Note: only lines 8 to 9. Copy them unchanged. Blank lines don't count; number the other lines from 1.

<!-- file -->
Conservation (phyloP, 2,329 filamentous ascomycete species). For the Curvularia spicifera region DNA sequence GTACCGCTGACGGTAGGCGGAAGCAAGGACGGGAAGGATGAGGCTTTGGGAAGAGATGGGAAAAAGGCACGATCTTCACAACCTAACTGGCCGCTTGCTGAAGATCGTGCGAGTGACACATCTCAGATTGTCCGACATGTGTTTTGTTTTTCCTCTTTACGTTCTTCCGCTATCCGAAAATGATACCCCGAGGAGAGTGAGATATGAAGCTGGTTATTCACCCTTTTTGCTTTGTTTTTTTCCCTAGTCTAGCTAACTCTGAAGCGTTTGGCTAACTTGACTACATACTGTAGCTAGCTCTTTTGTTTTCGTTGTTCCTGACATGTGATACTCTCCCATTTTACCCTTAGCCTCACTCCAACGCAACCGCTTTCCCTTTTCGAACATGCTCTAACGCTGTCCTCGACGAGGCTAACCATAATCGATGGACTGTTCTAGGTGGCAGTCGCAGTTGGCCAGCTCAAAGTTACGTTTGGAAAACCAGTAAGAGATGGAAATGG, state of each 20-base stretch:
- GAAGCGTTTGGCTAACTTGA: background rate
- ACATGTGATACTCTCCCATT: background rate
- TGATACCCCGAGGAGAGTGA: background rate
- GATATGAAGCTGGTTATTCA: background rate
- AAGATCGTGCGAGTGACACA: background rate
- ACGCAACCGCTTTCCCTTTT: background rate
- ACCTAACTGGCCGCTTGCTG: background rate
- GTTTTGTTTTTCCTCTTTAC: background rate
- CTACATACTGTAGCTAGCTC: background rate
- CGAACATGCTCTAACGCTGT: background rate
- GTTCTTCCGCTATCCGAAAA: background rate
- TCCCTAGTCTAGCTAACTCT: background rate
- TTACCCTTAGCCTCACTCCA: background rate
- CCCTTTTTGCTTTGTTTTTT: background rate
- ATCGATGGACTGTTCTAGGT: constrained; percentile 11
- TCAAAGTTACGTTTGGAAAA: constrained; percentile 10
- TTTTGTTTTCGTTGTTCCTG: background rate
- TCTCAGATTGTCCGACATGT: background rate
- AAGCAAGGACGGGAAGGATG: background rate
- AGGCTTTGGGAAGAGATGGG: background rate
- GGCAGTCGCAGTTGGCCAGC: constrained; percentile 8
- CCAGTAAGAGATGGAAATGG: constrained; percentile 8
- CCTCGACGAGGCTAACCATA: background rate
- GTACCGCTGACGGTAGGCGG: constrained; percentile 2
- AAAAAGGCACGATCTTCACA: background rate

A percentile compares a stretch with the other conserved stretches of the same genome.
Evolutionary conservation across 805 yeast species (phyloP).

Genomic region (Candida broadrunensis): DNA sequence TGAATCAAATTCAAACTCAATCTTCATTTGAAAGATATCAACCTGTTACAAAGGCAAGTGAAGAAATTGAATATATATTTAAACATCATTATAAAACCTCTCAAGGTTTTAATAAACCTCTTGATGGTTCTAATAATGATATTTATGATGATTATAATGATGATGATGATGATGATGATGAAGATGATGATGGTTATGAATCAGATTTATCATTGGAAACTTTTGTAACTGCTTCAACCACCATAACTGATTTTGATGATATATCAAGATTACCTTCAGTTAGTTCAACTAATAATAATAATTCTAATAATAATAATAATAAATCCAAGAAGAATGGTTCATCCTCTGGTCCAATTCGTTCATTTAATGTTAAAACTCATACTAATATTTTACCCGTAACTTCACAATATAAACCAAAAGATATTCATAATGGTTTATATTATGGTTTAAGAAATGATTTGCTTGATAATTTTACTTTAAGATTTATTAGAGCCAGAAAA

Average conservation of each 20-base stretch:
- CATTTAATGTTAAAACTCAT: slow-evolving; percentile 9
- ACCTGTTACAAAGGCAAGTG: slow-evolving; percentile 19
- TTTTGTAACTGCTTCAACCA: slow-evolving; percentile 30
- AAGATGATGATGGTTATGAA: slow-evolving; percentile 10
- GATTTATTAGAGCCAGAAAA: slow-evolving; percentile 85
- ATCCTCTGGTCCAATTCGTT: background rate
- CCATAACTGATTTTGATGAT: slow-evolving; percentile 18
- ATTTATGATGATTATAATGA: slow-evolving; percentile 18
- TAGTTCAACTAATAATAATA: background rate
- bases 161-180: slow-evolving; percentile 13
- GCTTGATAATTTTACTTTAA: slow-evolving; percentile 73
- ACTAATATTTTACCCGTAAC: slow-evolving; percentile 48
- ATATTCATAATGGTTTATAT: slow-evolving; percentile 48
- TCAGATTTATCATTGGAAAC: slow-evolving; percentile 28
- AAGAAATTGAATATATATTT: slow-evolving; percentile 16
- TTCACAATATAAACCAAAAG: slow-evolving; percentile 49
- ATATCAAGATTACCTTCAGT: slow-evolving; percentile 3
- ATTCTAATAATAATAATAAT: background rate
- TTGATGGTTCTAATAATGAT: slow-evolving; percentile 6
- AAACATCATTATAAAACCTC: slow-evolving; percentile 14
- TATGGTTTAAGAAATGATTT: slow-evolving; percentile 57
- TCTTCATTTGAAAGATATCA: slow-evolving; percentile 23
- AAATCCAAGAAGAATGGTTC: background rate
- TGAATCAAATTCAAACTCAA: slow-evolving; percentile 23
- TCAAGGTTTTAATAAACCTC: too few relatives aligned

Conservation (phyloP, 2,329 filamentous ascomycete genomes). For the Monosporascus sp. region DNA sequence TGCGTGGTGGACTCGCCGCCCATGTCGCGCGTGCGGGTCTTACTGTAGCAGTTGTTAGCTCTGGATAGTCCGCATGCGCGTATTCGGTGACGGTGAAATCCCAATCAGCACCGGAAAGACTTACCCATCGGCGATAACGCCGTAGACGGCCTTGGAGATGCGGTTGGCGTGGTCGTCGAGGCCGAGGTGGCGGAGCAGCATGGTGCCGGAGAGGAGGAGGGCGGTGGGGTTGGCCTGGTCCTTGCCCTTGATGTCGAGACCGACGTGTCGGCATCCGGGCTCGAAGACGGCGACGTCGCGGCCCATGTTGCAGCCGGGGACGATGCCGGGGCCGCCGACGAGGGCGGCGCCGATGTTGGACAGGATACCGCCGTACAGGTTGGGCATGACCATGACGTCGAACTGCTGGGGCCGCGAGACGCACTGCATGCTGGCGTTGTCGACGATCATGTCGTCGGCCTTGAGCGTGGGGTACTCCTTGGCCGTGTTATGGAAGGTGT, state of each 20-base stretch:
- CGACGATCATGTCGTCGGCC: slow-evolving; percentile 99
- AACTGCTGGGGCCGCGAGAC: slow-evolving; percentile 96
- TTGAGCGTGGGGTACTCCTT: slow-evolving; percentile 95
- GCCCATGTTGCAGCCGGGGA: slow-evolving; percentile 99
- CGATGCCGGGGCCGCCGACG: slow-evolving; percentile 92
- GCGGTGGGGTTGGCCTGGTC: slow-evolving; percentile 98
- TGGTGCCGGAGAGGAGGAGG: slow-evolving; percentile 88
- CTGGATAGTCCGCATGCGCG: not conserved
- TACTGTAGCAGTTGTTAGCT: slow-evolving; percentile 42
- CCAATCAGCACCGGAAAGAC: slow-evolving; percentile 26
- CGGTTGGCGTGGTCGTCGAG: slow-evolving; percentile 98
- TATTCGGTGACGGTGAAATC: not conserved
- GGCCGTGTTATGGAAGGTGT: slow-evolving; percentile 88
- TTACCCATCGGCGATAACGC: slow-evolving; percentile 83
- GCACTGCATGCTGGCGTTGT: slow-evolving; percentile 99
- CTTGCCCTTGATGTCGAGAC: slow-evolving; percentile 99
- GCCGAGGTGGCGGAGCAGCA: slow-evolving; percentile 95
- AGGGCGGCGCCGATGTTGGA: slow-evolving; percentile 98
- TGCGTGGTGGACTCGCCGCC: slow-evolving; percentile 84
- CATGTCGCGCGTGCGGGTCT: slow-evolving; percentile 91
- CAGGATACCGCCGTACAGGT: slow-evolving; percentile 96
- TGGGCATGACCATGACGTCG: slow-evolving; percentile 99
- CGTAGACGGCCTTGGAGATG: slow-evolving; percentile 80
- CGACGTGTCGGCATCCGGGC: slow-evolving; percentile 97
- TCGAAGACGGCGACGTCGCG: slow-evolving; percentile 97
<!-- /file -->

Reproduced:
- ACCTAACTGGCCGCTTGCTG: background rate
- GTTTTGTTTTTCCTCTTTAC: background rate